The Dark Art of speaker design. Even without magic wand, we appreciate that selection of parts, tuning of their interactions and finally, anticipated embedding in all manner of rooms—the details of which the designer can't know—is no straightforward computer simulation. Basic math simply still tells us that from the lower midrange down, Bellatrix is a 10" two-way. Two 7" drivers add up to one compound driver of 9.9" Ø. Halving duty to meet the 2'900Hz tweeter with one driver shrinks the 10-incher back to 7". In the higher frequencies, a smaller driver has advantages. That have-your-cake-and-eat-it solution is also favored by Michael Børresen of Audio Group Denmark. Why not a 3-way instead? A 2.5-way's midrange driver only sees a low-pass below the tweeter. There's no high-pass to a woofer. In the bottom it runs wide open like any 2-way. Having two bass drivers share the job of one works them less hard so excursions diminish, distortion lowers.

Premium drivers are only the start.

Piotr's selection of tweeter was predicated upon matching its sensitivity to that of his chosen 4Ω mid/woofer without voltage divider or padding resistor. Why mate a 99dB tweeter to an 88dB mid/woofer only to suffocate the tweeter by 11dB? During the C-19 lockdown, Piotr turned lemons into lemonade. He extended his R&D cycle to a full 4 years to perfect every detail to the nth degree: the trixy bits of Bellatrix.

Even casual bystanders will appreciate that this Divine Acoustics speaker isn't just another rectangular box with an exotic badge stuck to it.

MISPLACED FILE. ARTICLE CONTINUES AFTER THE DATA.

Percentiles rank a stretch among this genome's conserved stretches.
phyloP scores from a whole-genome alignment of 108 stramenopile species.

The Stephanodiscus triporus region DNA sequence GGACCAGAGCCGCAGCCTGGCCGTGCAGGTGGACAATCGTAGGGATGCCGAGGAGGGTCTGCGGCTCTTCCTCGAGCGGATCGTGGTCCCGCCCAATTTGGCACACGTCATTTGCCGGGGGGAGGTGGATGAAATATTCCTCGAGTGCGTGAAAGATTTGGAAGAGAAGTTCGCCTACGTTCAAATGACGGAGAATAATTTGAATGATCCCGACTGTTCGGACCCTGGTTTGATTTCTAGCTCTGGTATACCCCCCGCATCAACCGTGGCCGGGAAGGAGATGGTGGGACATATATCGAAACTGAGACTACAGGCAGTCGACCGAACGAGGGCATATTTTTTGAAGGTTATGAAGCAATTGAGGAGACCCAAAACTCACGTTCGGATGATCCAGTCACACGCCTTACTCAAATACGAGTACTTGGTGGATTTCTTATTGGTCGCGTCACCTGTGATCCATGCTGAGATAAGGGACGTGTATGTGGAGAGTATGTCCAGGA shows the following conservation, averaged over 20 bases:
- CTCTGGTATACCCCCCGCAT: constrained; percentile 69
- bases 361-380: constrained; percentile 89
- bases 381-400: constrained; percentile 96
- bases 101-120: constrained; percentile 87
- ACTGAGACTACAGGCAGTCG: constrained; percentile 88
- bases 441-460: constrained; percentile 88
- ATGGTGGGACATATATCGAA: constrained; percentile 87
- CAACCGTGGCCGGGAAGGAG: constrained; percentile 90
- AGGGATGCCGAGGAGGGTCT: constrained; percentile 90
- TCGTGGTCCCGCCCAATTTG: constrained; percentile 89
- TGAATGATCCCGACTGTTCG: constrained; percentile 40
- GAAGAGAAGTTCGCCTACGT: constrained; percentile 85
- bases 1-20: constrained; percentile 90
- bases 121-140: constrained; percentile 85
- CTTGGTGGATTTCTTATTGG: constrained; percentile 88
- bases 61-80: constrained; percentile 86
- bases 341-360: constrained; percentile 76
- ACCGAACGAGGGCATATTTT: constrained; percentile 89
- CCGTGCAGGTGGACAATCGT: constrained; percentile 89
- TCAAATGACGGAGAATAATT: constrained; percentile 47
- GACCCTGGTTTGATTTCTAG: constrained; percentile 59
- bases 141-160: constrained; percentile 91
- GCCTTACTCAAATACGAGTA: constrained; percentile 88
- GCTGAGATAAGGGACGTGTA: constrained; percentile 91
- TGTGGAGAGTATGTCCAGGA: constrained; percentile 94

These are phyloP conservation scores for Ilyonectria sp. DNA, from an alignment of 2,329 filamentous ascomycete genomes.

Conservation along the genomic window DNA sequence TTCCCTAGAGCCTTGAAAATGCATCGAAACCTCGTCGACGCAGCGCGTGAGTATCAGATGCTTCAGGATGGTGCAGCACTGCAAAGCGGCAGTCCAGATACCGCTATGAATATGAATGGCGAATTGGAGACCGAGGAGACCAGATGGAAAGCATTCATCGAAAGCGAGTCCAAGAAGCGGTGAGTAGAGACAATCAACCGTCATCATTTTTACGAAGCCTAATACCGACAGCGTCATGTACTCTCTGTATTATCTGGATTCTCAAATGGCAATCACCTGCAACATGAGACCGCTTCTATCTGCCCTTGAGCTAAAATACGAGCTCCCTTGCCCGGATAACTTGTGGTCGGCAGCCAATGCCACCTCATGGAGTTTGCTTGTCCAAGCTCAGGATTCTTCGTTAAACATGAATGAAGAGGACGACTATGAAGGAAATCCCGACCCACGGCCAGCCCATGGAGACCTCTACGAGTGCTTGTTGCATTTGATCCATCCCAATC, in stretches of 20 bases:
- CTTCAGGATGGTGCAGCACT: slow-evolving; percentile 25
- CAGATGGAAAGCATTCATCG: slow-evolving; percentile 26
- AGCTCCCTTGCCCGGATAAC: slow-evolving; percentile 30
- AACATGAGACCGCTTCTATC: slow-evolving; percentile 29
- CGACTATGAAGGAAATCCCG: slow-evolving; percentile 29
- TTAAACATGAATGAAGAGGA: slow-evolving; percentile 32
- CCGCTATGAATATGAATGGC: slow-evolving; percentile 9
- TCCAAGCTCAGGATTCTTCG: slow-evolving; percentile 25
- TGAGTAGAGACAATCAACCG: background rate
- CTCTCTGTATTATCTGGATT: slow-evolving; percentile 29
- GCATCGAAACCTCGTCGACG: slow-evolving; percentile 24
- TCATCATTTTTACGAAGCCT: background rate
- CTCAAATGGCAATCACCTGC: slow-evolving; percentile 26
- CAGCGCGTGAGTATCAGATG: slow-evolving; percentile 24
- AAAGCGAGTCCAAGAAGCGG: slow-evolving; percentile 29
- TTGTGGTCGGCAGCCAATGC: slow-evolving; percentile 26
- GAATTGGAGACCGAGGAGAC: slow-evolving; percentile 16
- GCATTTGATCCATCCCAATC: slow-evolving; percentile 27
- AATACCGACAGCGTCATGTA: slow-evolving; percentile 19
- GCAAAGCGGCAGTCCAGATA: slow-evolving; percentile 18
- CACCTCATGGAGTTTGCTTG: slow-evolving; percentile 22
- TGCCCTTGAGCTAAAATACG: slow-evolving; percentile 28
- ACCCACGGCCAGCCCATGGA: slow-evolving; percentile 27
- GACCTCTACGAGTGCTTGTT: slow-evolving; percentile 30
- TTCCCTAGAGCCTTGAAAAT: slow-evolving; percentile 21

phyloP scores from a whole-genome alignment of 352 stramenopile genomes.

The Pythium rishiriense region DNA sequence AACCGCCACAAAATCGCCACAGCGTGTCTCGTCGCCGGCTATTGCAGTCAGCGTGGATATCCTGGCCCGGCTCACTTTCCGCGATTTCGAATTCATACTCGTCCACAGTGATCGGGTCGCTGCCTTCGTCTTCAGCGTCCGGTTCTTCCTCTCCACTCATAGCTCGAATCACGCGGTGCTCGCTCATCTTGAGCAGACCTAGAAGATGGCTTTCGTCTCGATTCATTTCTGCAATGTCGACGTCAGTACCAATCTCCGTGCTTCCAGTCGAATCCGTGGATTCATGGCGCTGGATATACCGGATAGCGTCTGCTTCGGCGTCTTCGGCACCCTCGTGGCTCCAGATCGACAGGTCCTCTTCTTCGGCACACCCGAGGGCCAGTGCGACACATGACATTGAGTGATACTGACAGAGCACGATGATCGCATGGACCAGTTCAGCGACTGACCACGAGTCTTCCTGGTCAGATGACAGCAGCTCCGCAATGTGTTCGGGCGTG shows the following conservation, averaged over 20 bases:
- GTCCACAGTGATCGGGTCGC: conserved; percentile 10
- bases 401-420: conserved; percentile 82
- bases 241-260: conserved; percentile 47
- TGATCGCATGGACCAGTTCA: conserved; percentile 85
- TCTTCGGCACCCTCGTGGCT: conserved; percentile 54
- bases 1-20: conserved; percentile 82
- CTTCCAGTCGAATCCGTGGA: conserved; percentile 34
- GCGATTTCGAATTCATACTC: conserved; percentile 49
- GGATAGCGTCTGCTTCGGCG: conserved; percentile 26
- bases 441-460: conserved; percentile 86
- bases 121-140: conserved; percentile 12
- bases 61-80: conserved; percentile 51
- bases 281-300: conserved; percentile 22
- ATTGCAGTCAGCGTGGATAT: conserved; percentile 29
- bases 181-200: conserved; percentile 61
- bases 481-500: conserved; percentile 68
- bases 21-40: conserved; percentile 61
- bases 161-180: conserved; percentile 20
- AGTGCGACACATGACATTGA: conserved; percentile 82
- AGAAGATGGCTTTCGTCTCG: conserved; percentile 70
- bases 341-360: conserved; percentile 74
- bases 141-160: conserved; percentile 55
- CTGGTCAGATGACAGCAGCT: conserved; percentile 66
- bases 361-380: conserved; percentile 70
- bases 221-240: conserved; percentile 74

If the devil is in the details, what do we think God wants?

The drawing shows the big port tube starting below the woofer.

Here Piotr's workshop shows the skeleton of the Bellatrix cab. We see just how sizable the port diameter in the bottom plate is to suggest good dynamic responsiveness.

Blue metal jig at left for precise alignment of the internal braces and rod tensioners.

The next photo shows what for this octagonal cross section becomes the sidewall treatment. It offsets the veneer skins of the surrounding facets. This clearly is no easy build. Adding up our pictorial evidence, a €9K/pr tag seems unexpectedly friendly. Perhaps crass capitalism hasn't yet breached this country's South West? There's an award already for Bellatrix's first review. Its writer captured the same point with "looking at how these are built, it's hard for me to understand how the company will make any money." That's relative not to direct sales but dealers and distributors. Duisburg's Len Hifi for example who loaned me their demonstrator Linnenberg Georg Friedrich Händel monos bring Divine Acoustics to Germany.